forte puer comitum seductus ab agmine fido

dixerat: ‘ecquis adest?’ et ‘adest’ responderat Echo.

OVID  (Ch. 15, 3)

By chance the lad (Narcissus) had become separated from his faithful band of comrades and had said: ‘Who is here?’ and ‘Is here’ had replied Echo.

Caeli, Lesbia nostra, Lesbia illa,
illa Lesbia, quam Catullus unam
plus quam se atque suos amavit omnes,
nunc in quadriviis et angiportis

glubit magnanimi Remi nepotes.

CATULLUS  (Ch. 15, 9)

Caelius, our Lesbia, that Lesbia, that Lesbia, the one woman Catullus loved more than himself and all his people, nowadays picks off descendants of highminded Remus at crossroads and in alleys.

                   

cur non mitto meos tibi, Pontiliane, libellos?

    ne mihi tu mittas, Pontiliane, tuos.

MARTIAL  (Ch. 15, 10)

Why do I not send you my books, Pontilianus? In case, Pontilianus, you send me yours.

‘silvis te, Tyrrhene, feras agitare putasti?’

VIRGIL  (Ch. 15, 15; Camilla to a dying opponent)

‘Did you suppose, Etruscan, you were hunting wild beasts in the woods?’

quid te commovet tuus dolor intestinus? ea nobis erepta

sunt, quae hominibus non minus quam liberi cara esse

debent, patria, honestas, dignitas, honores omnes. at vero

malum est liberos amittere. malum; nisi peius est haec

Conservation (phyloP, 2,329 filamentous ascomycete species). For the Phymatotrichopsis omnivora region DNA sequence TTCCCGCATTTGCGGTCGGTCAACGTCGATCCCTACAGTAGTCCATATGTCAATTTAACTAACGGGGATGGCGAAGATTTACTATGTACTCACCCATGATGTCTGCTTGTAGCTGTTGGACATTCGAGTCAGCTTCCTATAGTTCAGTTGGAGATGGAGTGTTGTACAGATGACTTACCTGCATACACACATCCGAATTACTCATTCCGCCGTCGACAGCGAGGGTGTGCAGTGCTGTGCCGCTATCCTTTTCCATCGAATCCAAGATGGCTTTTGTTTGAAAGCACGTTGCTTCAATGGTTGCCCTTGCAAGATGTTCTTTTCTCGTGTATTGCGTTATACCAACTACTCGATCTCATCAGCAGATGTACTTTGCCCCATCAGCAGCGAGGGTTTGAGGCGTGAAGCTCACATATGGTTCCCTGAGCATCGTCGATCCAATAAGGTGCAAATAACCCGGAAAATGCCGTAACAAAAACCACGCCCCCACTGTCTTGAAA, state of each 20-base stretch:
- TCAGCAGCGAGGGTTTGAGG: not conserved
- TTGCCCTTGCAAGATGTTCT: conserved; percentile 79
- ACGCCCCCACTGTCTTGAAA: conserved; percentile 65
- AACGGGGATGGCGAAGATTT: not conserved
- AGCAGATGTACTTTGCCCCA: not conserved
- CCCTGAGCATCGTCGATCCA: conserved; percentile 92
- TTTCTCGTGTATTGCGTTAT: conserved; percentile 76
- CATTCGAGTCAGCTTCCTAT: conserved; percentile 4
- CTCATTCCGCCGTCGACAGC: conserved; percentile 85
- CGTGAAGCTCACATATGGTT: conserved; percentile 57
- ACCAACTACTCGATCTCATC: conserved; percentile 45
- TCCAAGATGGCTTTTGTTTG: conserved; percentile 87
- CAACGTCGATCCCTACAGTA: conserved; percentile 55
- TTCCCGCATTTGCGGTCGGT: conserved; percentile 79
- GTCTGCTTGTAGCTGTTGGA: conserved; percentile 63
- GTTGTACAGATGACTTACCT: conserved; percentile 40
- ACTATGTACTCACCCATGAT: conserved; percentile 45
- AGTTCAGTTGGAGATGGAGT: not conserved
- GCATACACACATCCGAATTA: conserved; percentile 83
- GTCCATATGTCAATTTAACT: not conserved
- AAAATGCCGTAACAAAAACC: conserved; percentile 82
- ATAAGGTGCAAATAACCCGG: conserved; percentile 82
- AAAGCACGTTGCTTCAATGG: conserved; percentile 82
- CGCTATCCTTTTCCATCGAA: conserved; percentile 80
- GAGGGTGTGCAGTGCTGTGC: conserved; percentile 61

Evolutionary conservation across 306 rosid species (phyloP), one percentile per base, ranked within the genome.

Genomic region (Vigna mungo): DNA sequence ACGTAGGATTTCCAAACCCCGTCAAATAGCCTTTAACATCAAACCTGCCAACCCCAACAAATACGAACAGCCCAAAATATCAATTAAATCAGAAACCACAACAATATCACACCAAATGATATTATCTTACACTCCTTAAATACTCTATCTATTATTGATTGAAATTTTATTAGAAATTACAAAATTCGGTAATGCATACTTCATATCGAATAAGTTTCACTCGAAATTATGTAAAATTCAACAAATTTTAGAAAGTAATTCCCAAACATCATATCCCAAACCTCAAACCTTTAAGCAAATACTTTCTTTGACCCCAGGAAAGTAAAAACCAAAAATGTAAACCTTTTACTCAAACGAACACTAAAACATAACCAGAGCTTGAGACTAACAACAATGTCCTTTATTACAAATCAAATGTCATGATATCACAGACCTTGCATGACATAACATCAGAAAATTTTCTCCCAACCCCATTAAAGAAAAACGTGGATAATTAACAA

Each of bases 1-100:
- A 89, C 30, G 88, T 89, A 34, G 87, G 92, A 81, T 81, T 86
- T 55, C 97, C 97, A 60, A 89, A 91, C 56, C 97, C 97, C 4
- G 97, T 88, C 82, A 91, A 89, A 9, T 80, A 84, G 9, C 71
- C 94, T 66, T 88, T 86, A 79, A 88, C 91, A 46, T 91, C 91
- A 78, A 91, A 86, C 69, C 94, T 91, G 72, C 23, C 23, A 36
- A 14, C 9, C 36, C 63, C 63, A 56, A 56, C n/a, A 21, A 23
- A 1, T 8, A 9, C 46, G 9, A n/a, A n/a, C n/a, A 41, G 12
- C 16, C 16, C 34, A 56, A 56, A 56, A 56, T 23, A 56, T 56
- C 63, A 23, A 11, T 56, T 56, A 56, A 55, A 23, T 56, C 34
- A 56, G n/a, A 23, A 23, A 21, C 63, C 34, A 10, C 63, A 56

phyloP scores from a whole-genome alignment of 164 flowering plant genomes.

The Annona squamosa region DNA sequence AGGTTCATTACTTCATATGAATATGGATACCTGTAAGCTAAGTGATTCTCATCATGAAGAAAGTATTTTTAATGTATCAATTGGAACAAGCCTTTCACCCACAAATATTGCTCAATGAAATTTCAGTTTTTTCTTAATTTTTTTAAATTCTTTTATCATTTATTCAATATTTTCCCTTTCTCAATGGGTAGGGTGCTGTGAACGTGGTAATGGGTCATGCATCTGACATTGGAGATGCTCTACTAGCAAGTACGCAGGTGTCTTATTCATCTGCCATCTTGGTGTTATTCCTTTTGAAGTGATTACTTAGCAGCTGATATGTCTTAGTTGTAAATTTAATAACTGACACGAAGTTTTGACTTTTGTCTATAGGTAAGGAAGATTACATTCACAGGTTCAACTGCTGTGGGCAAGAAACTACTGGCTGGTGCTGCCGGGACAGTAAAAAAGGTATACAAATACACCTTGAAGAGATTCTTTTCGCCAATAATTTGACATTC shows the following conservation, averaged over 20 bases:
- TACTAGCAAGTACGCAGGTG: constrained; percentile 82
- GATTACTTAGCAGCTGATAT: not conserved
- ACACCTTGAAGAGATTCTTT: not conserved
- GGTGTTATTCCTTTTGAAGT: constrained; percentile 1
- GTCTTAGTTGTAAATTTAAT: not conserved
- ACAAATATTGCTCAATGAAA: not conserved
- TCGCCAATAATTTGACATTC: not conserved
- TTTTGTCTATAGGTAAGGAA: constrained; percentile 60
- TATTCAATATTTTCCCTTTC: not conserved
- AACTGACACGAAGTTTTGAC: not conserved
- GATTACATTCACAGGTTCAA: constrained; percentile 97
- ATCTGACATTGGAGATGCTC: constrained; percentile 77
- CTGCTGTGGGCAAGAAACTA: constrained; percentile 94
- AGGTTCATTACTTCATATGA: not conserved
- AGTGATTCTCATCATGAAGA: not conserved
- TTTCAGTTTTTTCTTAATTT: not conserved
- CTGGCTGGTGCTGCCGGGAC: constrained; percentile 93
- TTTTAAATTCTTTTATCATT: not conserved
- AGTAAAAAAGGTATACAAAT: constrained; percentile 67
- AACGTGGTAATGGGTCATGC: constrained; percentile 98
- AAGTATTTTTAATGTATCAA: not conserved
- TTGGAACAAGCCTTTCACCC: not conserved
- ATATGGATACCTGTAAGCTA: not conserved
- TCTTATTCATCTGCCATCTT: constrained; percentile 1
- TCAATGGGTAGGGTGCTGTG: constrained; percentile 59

sufferre et perpeti.

CICERO  (Ch. 17, 3; from Sulpicius' letter to C.)

Why does your personal grief disturb you so? Look at what has been taken from us – things which ought to be no less dear to people than their children – the state, our honour, prestige and all public offices. But for sure it is bad to lose children. Bad, yes; except suffering and enduring these (losses) is worse.

quid tantum insano iuvat indulgere dolori,

o dulcis coniunx? non haec sine numine divom

eveniunt; nec te hinc comitem asportare Creusam

fas, aut ille sinit superi regnator Olympi.’

VIRGIL  (Ch. 17, 8; Creusa to Aeneas)

‘What help is it to yield so much to your demented grief, sweet husband? These things do not happen without the will of the gods; it is not right for you to take Creusa from here as your companion, nor does that ruler of Olympus on high allow it.’